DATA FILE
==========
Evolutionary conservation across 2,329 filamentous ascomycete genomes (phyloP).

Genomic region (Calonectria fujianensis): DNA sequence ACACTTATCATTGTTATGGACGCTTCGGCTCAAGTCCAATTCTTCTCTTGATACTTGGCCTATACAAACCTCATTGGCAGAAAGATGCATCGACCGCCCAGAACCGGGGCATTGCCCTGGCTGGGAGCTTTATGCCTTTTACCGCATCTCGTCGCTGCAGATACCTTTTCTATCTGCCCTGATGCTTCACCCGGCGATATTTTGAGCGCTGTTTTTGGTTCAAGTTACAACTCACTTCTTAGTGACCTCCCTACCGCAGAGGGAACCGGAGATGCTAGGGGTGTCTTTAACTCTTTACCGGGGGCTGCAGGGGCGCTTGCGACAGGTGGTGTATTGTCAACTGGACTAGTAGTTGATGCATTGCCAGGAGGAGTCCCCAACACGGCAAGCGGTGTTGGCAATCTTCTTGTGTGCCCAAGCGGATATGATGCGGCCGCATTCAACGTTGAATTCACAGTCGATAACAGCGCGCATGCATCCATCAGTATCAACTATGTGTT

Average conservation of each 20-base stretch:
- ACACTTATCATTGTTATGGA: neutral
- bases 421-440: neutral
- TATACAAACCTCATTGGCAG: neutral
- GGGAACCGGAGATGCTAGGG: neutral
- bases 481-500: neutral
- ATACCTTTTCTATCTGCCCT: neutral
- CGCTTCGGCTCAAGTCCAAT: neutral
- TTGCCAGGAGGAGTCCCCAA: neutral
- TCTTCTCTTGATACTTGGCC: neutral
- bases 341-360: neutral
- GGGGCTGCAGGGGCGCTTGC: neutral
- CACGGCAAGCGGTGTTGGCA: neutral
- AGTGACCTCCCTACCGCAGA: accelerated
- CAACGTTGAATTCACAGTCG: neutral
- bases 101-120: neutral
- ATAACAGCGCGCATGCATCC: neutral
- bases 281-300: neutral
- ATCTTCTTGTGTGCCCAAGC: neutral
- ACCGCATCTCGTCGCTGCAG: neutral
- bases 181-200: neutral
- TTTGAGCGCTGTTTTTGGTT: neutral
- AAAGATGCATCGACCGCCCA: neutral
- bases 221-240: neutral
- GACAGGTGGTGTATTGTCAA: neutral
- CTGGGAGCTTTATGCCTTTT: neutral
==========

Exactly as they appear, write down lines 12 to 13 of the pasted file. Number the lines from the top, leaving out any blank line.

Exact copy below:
- TCTTCTCTTGATACTTGGCC: neutral
- bases 341-360: neutral